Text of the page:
While the Germans have experienced deflation for over a decade they have remained the most successful trading nation in the world. The Anglo Saxon economies which have lost much of their manufacturing capacity (the most productive part of any economy) only have monetary tools with which to fight recessionary deflation. The problem is that they have nothing much left to inflate ( housing bubbles apart). It would be better if governments were more open about the challenges facing us in the coming decades.

The fight against deflation

What is it about our leaders that makes them SOOOO STUPID!

In a world that can easily turn hostile, it makes sense to be self sufficient - to make everything you need yourself.

The loss of a million jobs in manufacturing and their replacement by a million jobs in the public services will be a millstone around our necks for the next 50 years.

When times get tight, if you have manufactured goods you can still export and get money flowing into the economy. Wonder if anyone else in the world needs the services of Nottingham council's official street namer?

Share this post


Link to post
Share on other sites

If you think you are living in hyper inflation then you are too young to have lived through it or understand the meaning of it.

If we were in hyperinflation (25% ish) with wages rising at 3-4%, you would not be in employment.

Err, core materials - energy, metals and some core services and housing have been or are rising at nearly 10x the official rate of inflation (with wages pegged to some degree to the rate of inflation).

Don;t you smell a whiff of hyperinflation already?

Share this post


Link to post
Share on other sites

What is it about our leaders that makes them SOOOO STUPID!

In a world that can easily turn hostile, it makes sense to be self sufficient - to make everything you need yourself.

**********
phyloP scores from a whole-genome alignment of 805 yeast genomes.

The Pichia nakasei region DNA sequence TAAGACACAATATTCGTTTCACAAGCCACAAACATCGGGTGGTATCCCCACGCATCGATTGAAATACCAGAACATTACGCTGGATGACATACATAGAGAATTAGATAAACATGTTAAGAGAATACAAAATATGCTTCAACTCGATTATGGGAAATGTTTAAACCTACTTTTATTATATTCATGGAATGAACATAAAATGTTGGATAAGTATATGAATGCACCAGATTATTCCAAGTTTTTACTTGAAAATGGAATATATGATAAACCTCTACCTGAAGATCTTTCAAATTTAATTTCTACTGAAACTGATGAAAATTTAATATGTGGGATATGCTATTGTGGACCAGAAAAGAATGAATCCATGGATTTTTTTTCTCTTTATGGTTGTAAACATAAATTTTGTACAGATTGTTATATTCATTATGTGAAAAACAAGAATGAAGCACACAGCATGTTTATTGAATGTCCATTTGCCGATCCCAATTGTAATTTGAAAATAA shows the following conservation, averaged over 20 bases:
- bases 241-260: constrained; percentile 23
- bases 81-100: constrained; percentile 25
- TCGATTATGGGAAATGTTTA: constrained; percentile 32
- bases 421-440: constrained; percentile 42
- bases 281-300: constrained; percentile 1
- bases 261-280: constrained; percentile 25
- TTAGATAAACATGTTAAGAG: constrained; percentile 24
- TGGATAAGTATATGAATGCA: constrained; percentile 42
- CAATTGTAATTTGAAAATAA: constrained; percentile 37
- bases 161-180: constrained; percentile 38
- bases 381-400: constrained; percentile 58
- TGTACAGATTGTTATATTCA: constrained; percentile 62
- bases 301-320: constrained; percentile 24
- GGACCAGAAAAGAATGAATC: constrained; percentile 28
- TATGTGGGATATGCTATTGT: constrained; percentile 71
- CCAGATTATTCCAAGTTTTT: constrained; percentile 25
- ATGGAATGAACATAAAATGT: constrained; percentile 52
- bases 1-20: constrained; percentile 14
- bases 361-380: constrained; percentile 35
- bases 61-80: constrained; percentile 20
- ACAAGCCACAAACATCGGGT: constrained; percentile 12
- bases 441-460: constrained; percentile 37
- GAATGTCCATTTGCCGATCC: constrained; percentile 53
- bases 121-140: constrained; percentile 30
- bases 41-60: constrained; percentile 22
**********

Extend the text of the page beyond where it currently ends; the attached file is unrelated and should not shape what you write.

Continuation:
The loss of a million jobs in manufacturing and their replacement by a million jobs in the public services will be a millstone around our necks for the next 50 years.

When times get tight, if you have manufactured goods you can still export and get money flowing into the economy.

Well then you have to convince our leaders that we are capable of manufacturing goods competitively.

We have the savvy to design them, but not the managerial/worker discipline to manufacture them at a decent profit.

You either need workers willing to work long, loyal hours in return for peanut wages or the organisation to produce a quality product that is better than anyone elses (like the Germans).

At the moment we don't stand a chance... (although there are some success stories in UK manufacturing)

Share this post


Link to post
Share on other sites

Err, core materials - energy, metals and some core services and housing have been or are rising at nearly 10x the official rate of inflation (with wages pegged to some degree to the rate of inflation).

Don;t you smell a whiff of hyperinflation already?

Err, no.

Not many people rubbish the make up of RPI and RPI is only at 3.3%. At best I might accept that inflation is about 4-5%, probably in line with the annual increase in average incomes.

If wages underperformed real inflation as much as you suggest, the economy would have been wrecked some time ago. People would simply not be able to spend. And before you say it's all on credit, the ratio of saving to borrowing started to increase last year

Share this post


Link to post
Share on other sites

...the ratio of saving to borrowing started to increase last year

From what to what?

Can we put as much faith in these figures as the inflation ones?

Edited by dnd

Share this post


Link to post
Share on other sites

Join the conversation

You can post now and register later. If you have an account, sign in now to post with your account.

Guest
Reply to this topic...

×   Pasted as rich text.   Paste as plain text instead

  Only 75 emoji are allowed.

×   Your link has been automatically embedded.   Display as a link instead

×   Your previous content has been restored.   Clear editor

×   You cannot paste images directly. Upload or insert images from URL.

Loading...
Sign in to follow this  

  • Recently Browsing   0 members

    No registered users viewing this page.

  • 301 Brexit, House prices and Summer 2020

    1. 1. Including the effects Brexit, where do you think average UK house prices will be relative to now in June 2020?


      • down 5% +
      • down 2.5%
      • Even
      • up 2.5%
      • up 5%



×
×
  • Create New...

Important Information

We have placed cookies on your device to help make this website better. You can adjust your cookie settings, otherwise we'll assume you're okay to continue.